Some Stormont departments could run out of cash in June and July, the finance minister has warned.
Conor Murphy said one department could run out by 19 June and five departments could run out by the end of July because of extra spending due to Covid-19.
The minister spoke on Tuesday during an assembly debate about financing departments.
The NI Executive has allocated an extra £1.2 billion as part of its response.
Mr Murphy said the cash crisis will occur unless a piece of budget legislation is approved by the assembly on Tuesday.
The move is expected to be endorsed by MLAs later.
Earlier, Mr Murphy said Northern Ireland faced a “very severe” recession following the coronavirus crisis.
He told BBC’s Good Morning Ulster programme that the post-pandemic landscape would feature “major challenges”.
Northern Ireland has taken its initial steps out of lockdown, with the reopening of garden centres, churches for private prayer and golf courses.
However, many businesses will not be able to reopen until later in the year.
“We recognise inevitably businesses will suffer and jobs may go, but we’re obviously trying to mitigate against that as best we possibly can,” Mr Murphy said.
“I think it is going to be very severe [a post-pandemic recession], and what we have to take into account is the impact of Brexit – that was something that was always going to be very economically challenging for us.
“We recognise there are a number of very serious challenges ahead, challenges that will last for some time, and what we want to do is try to support business to meet those challenges.”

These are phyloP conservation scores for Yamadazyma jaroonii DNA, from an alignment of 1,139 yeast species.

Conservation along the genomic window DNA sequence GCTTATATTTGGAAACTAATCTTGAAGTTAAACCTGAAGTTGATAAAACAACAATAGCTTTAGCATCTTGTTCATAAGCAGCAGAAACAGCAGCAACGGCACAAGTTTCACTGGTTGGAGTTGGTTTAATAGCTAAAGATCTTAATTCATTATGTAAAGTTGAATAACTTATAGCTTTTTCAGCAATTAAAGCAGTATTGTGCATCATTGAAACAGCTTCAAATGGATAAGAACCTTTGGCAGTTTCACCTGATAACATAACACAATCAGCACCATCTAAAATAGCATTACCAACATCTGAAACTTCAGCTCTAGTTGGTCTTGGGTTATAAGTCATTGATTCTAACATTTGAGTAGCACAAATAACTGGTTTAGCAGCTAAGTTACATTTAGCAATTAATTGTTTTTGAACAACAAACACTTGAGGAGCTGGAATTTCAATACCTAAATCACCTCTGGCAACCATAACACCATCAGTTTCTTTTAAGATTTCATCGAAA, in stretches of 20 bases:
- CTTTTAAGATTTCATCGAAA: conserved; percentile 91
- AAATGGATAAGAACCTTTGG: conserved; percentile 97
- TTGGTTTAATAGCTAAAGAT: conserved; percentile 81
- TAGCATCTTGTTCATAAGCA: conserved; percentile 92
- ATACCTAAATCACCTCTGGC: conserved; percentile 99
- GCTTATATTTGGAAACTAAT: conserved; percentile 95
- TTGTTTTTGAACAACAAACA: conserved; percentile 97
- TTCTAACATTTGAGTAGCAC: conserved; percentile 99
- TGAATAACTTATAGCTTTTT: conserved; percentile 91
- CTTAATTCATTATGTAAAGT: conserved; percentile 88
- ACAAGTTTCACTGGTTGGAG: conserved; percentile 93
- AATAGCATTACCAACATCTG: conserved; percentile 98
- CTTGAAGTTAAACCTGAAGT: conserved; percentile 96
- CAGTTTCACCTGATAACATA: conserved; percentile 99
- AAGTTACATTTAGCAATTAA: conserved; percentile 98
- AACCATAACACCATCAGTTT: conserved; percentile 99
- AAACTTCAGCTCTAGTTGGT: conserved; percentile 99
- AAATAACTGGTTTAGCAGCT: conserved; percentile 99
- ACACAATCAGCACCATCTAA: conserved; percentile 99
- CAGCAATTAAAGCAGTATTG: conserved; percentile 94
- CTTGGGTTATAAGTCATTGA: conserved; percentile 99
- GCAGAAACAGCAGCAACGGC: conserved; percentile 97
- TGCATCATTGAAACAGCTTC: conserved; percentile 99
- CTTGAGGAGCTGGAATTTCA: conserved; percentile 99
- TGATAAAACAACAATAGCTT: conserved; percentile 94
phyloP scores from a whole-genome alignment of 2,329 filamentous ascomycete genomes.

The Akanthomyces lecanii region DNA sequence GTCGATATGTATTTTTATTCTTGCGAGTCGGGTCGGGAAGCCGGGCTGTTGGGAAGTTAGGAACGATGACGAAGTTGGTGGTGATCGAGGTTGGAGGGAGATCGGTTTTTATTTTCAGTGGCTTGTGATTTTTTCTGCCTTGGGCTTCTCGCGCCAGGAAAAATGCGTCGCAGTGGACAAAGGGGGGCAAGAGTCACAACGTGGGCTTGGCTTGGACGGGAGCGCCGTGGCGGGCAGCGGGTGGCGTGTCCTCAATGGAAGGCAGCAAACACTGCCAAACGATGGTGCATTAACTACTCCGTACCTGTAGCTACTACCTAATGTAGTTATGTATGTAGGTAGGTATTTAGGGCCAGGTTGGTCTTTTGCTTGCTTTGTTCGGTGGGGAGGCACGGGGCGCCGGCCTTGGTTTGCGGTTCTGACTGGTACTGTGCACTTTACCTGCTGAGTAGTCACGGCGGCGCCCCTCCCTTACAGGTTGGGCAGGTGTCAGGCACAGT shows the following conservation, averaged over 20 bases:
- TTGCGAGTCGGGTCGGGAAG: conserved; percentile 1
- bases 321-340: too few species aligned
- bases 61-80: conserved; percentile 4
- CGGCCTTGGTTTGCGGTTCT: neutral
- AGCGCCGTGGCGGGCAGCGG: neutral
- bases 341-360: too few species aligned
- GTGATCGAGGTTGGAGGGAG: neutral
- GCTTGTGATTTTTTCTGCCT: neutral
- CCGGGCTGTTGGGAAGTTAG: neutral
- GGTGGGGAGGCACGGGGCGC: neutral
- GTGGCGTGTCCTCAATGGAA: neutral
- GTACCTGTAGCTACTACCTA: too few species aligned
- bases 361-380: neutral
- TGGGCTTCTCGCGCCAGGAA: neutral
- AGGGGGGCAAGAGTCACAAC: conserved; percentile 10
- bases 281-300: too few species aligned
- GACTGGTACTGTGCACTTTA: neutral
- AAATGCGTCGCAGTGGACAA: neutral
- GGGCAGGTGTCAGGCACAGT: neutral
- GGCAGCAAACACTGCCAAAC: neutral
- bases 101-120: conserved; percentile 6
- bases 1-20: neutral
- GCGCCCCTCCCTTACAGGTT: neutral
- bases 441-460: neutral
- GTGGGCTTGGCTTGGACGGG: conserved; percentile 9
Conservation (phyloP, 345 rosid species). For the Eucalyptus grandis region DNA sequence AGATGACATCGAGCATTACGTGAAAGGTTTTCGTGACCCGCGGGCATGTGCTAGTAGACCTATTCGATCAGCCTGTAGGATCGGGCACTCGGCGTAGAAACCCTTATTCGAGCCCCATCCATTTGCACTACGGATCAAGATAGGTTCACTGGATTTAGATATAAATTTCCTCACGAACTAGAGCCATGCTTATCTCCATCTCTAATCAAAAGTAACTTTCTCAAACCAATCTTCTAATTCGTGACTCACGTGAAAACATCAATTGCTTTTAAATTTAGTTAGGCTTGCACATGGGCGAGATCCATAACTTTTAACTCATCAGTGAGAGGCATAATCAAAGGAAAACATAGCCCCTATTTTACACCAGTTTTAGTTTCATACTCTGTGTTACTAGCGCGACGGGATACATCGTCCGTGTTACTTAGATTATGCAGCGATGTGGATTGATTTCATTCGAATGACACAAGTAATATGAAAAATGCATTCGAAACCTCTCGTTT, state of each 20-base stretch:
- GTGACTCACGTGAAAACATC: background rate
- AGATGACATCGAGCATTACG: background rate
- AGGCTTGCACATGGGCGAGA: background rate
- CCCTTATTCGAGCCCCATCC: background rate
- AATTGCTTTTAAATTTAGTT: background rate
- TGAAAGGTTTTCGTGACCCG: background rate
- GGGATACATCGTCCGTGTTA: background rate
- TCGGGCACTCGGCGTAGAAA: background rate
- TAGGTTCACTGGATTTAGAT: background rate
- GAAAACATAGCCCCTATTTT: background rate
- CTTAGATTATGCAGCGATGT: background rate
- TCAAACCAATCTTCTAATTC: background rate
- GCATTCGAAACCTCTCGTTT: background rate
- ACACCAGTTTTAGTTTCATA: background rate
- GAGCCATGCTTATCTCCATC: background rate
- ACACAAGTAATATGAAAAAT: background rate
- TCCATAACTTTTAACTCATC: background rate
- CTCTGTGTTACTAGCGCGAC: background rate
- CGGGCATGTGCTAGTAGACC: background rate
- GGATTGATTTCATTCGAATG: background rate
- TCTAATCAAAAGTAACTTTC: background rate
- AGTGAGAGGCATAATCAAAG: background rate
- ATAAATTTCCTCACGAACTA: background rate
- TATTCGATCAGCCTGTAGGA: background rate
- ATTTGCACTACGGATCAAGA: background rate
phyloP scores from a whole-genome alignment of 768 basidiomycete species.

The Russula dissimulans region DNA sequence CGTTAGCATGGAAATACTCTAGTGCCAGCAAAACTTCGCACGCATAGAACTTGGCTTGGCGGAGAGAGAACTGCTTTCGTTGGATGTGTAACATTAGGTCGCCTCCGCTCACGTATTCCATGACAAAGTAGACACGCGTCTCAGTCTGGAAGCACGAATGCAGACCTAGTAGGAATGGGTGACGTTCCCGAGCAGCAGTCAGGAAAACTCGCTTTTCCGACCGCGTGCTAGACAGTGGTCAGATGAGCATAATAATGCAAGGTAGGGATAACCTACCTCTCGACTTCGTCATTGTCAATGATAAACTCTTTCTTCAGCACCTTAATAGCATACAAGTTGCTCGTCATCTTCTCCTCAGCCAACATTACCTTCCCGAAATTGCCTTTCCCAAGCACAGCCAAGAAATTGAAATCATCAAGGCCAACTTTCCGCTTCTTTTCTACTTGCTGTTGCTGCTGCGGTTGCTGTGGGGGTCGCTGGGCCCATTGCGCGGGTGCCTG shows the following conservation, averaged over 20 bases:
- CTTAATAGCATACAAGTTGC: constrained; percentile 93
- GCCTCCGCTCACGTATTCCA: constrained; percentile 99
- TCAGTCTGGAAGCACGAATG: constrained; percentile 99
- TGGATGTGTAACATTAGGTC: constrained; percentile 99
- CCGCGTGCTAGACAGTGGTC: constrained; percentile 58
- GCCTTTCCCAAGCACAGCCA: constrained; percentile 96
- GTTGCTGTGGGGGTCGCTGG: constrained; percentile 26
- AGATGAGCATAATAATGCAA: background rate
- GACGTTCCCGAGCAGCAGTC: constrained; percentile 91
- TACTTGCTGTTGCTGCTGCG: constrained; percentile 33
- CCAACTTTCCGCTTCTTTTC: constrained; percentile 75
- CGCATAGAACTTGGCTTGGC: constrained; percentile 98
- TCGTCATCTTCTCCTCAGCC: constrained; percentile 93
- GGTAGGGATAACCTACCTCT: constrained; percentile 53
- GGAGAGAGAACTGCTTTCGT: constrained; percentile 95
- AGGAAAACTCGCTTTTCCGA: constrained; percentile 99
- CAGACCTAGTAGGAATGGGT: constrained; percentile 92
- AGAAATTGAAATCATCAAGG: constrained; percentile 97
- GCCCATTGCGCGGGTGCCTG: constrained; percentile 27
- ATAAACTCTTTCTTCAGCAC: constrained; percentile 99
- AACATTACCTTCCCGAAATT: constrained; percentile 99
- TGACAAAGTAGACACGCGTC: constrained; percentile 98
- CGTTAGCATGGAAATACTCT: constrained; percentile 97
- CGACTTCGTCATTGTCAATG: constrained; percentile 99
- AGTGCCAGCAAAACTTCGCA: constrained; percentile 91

The executive has published a five-stage plan for recovery, but this does not give indicative dates of when each stage might come into effect.
“There are very real challenges ahead,” Mr Murphy said.
“The executive, when it reformed in January, was going to face a very challenging time politically, economically, in terms of support for public services because of the years of austerity budgets, but that’s all been greatly increased because of the situation we are facing at the moment.”
Analysis: Cheap borrowing presents potential opportunity
By John Campbell, BBC News NI Business and Economics Editor
The UK government role is going to be more activist in the coming years to try to restore the economy.
Potentially one of the things you do when it is very cheap to borrow money is that you borrow that money and invest it in capital projects.
So you go for those big infrastructure projects, the government primes the pump of the economy, it creates work, it creates economic activity, whereas we saw the response after the financial crisis with the Conservative-Lib Dem coalition was to do the opposite, to cut back on capital spending to say that their priority was to reduce the debt.
But what we’ve heard from the chancellor thus far is that that is not the path that he is going to take this time, he is comfortable with running higher debts and deficits for a considerable period of time.
The reason I think they’d be comfortable to do that is because it is so incredibly cheap for governments to borrow money.
For example last week the UK government was able to borrow money at negative rates of interest.
Mr Murphy said he is “bringing a process” to the assembly on Tuesday to approve additional funding for some departments.
He added: “We have also asked departments to undertake a reprioritisation exercise to let us know monies that they aren’t spending so that we can collectively, as an executive, have a look at that and make sure the recovery plan we intend to put in place, that we will be discussing this week, will have resource to go along with it.”